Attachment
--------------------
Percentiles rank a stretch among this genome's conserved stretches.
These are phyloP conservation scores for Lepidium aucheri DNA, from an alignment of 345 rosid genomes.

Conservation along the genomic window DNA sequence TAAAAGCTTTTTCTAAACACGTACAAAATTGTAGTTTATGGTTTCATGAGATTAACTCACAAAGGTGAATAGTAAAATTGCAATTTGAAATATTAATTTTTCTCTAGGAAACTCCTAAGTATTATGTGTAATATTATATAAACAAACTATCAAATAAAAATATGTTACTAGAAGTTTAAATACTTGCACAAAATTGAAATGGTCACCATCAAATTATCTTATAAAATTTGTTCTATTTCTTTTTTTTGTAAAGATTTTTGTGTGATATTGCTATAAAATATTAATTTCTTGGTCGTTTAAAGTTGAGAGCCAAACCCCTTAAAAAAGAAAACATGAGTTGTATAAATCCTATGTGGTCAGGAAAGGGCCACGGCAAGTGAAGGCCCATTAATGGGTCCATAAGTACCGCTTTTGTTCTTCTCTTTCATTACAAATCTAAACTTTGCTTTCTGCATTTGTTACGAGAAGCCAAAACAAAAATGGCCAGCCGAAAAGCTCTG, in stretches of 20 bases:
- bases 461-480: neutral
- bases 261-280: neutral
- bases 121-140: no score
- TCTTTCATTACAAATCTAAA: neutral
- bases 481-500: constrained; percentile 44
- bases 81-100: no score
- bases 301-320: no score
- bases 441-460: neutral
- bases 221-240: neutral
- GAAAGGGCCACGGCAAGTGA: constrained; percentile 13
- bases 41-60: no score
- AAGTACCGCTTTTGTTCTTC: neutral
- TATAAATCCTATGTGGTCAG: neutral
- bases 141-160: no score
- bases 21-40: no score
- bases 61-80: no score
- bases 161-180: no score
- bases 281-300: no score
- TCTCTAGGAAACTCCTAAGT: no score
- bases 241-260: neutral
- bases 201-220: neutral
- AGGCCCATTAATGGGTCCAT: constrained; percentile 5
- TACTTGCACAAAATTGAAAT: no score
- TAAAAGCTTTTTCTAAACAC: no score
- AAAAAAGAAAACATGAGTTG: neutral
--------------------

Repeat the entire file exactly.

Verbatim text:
Percentiles rank a stretch among this genome's conserved stretches.
These are phyloP conservation scores for Lepidium aucheri DNA, from an alignment of 345 rosid genomes.

Conservation along the genomic window DNA sequence TAAAAGCTTTTTCTAAACACGTACAAAATTGTAGTTTATGGTTTCATGAGATTAACTCACAAAGGTGAATAGTAAAATTGCAATTTGAAATATTAATTTTTCTCTAGGAAACTCCTAAGTATTATGTGTAATATTATATAAACAAACTATCAAATAAAAATATGTTACTAGAAGTTTAAATACTTGCACAAAATTGAAATGGTCACCATCAAATTATCTTATAAAATTTGTTCTATTTCTTTTTTTTGTAAAGATTTTTGTGTGATATTGCTATAAAATATTAATTTCTTGGTCGTTTAAAGTTGAGAGCCAAACCCCTTAAAAAAGAAAACATGAGTTGTATAAATCCTATGTGGTCAGGAAAGGGCCACGGCAAGTGAAGGCCCATTAATGGGTCCATAAGTACCGCTTTTGTTCTTCTCTTTCATTACAAATCTAAACTTTGCTTTCTGCATTTGTTACGAGAAGCCAAAACAAAAATGGCCAGCCGAAAAGCTCTG, in stretches of 20 bases:
- bases 461-480: neutral
- bases 261-280: neutral
- bases 121-140: no score
- TCTTTCATTACAAATCTAAA: neutral
- bases 481-500: constrained; percentile 44
- bases 81-100: no score
- bases 301-320: no score
- bases 441-460: neutral
- bases 221-240: neutral
- GAAAGGGCCACGGCAAGTGA: constrained; percentile 13
- bases 41-60: no score
- AAGTACCGCTTTTGTTCTTC: neutral
- TATAAATCCTATGTGGTCAG: neutral
- bases 141-160: no score
- bases 21-40: no score
- bases 61-80: no score
- bases 161-180: no score
- bases 281-300: no score
- TCTCTAGGAAACTCCTAAGT: no score
- bases 241-260: neutral
- bases 201-220: neutral
- AGGCCCATTAATGGGTCCAT: constrained; percentile 5
- TACTTGCACAAAATTGAAAT: no score
- TAAAAGCTTTTTCTAAACAC: no score
- AAAAAAGAAAACATGAGTTG: neutral